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Obama in Never-Never Land

Postmillennialism —  Leave a comment

National Review On-line — By Victor Davis Hanson

The chief tenet of postmodernism is that truth and facts are arbitrary constructs, set up by the privileged to manipulate others less fortunate. In the case of our first postmodernist president, Barack Obama, there cannot be facts, past or present, only a set of shifting assertions that gain credence to the degree that they prove transitorily useful for progressive causes.

A sympathetic biographer, David Maraniss, noted that almost all the touchstone events in Barack Obama’s mythographic memoir were fabricated. Of course, Obama would object to such a value-laden term and instead call them composites, impressions stitched together and presented as truth to serve the higher moral narrative: a young biracial idealist searching for his identity in a mostly racist and oppressive America. To the degree that Dreams from My Father enhanced that narrative, then all of what was in it was “true” — even the literary agent’s bio attesting that the exotic author was born in faraway Kenya.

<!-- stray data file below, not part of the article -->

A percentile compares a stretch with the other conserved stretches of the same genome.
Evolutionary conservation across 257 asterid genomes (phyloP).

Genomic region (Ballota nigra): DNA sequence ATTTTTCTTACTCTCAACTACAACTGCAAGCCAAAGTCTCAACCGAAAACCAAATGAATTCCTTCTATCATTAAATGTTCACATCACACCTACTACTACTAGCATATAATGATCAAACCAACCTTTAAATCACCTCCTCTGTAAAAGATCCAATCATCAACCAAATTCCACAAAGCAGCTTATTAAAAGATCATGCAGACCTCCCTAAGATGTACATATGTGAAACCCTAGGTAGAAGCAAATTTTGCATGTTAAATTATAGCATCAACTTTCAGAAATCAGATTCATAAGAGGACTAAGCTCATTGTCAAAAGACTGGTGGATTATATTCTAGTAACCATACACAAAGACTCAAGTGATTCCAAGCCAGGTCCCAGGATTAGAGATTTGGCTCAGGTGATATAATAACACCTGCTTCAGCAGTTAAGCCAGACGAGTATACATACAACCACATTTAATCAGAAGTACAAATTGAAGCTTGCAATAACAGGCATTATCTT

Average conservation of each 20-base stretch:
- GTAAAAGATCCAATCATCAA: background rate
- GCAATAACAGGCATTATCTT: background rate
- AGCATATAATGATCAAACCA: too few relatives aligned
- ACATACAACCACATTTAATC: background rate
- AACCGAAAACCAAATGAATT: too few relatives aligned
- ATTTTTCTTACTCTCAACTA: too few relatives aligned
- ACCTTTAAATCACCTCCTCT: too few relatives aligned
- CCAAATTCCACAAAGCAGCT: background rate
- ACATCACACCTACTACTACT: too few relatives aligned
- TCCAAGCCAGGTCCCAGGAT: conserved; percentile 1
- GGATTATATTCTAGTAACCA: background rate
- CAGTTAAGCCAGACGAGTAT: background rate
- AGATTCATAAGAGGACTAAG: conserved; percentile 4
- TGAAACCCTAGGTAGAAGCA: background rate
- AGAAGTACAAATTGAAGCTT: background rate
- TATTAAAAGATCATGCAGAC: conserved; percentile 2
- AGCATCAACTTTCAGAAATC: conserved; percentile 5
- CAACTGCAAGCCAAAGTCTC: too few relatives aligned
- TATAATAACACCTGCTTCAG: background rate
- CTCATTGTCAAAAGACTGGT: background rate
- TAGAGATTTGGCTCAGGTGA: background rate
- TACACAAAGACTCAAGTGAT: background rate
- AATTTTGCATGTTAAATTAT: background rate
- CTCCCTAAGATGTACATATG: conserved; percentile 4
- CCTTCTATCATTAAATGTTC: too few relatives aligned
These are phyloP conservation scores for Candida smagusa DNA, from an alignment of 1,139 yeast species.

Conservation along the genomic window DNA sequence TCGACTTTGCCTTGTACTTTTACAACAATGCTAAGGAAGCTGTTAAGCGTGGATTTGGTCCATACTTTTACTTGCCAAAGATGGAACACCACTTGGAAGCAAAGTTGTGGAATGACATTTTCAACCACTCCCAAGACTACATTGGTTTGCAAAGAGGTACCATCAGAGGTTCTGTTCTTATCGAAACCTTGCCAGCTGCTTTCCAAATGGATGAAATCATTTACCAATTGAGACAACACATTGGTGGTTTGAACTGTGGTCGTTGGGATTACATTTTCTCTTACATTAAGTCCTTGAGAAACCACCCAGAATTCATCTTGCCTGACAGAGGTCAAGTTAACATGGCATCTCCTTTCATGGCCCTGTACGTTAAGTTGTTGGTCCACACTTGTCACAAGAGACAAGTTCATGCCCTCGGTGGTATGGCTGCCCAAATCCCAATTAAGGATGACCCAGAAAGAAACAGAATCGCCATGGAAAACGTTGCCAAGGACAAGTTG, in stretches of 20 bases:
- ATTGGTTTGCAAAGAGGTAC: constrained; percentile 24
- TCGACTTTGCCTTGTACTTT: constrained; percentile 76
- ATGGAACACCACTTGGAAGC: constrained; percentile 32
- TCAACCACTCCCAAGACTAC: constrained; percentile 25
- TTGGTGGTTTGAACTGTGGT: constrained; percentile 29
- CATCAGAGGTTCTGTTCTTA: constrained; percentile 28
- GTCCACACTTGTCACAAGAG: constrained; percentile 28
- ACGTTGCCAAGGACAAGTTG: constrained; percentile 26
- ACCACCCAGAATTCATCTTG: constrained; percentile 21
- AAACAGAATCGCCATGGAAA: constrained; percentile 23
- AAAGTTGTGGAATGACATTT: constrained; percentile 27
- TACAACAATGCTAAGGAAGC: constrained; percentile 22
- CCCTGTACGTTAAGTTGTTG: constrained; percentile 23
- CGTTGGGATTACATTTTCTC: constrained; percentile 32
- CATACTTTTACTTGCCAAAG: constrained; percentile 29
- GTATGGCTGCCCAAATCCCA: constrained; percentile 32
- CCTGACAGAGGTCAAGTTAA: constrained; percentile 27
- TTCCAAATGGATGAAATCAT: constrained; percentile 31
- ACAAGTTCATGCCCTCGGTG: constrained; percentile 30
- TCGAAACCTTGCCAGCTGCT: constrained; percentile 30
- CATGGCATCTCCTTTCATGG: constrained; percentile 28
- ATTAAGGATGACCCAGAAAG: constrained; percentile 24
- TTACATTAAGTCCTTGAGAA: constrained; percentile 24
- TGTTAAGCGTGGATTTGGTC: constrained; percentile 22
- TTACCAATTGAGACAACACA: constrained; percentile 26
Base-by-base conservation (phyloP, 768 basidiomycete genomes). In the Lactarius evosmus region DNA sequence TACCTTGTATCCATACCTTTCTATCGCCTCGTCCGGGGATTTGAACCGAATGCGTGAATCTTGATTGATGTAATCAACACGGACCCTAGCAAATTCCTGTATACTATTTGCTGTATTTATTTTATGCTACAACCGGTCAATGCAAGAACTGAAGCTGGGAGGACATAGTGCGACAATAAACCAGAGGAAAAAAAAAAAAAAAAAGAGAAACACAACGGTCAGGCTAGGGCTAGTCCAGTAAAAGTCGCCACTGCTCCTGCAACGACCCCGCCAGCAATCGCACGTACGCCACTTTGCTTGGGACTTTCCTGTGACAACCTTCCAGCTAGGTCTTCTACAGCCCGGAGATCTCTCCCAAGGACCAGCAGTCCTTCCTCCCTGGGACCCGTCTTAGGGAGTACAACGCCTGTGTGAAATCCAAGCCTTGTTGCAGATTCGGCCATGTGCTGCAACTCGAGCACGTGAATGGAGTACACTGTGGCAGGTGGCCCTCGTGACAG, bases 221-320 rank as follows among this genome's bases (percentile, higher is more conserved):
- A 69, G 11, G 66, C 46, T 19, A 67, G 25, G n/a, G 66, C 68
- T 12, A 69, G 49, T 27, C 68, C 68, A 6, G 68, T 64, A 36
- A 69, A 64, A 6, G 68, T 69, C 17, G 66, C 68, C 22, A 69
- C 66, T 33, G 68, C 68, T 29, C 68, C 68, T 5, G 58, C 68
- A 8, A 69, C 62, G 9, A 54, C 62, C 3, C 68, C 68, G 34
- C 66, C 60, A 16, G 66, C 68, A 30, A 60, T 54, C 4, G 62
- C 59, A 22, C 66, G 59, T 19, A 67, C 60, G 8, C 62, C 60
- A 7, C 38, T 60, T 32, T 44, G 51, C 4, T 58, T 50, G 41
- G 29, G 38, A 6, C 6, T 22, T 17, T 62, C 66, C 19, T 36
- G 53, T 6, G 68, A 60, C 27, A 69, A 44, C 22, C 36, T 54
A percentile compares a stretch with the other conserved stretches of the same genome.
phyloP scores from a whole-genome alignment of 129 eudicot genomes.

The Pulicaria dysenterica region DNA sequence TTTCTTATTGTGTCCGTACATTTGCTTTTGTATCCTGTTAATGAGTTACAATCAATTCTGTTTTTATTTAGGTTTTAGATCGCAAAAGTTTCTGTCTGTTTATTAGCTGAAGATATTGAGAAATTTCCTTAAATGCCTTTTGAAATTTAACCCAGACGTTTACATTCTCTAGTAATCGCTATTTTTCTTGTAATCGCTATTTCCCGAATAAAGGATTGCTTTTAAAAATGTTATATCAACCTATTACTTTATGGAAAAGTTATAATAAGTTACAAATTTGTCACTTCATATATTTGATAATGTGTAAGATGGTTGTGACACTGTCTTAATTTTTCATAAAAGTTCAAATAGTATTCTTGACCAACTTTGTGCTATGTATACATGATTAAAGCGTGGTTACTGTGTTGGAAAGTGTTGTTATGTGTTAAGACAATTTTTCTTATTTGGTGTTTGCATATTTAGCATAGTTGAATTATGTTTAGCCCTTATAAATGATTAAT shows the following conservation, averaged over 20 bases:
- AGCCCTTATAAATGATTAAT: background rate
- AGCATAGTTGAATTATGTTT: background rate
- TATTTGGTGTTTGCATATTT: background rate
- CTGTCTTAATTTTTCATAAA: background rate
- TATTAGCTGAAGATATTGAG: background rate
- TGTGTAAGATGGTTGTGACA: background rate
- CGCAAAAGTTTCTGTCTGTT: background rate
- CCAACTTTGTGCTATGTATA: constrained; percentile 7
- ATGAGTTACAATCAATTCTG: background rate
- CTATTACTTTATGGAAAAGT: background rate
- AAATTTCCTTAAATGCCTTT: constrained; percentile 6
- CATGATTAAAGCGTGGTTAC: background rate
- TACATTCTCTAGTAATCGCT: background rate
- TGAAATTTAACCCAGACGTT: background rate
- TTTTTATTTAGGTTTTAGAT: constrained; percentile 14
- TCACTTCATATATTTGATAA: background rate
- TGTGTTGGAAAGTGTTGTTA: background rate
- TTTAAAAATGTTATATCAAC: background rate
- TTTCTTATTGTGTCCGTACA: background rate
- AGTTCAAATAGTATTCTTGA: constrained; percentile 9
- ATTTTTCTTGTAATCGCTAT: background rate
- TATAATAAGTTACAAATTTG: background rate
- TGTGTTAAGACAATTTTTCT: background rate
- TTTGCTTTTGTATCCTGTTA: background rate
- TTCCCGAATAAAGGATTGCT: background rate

For the fabulist Obama, the past is a vague mess with shifting narratives that can serve noble contemporary causes. Take World War II — the old war that supposedly proves that victory is now an obsolete term, since, as Obama explained, Japanese Emperor Hirohito capitulated to General MacArthur, apparently on the deck of the Missouri, in a rare act never to happen again. Obama’s own grandfather was in the forefront of stopping Nazism, and the more dramatic the circumstances the better — so who cares whether the Russians, and not an American unit, liberated Auschwitz and Treblinka?

Indeed, the war is a sort of a vague haze where Nazi death camps become “Polish” and Pearl Harbor was hit with “the bomb.” If it is useful while speaking in Cairo to pretend that the Islamic world helped to prompt the European Renaissance (which benefitted enormously from the flight of Greek scholars as Constantinople was threatened by the Ottoman Turks) and Enlightenment (which ignited a Romantic interest in freeing Greece from Islam), then so be it. If Córdoba had few, if any, Muslims during the Spanish Inquisition, who cares, if we wish to hold up the Muslims there as beacons of tolerance in comparison to murderous Catholics?

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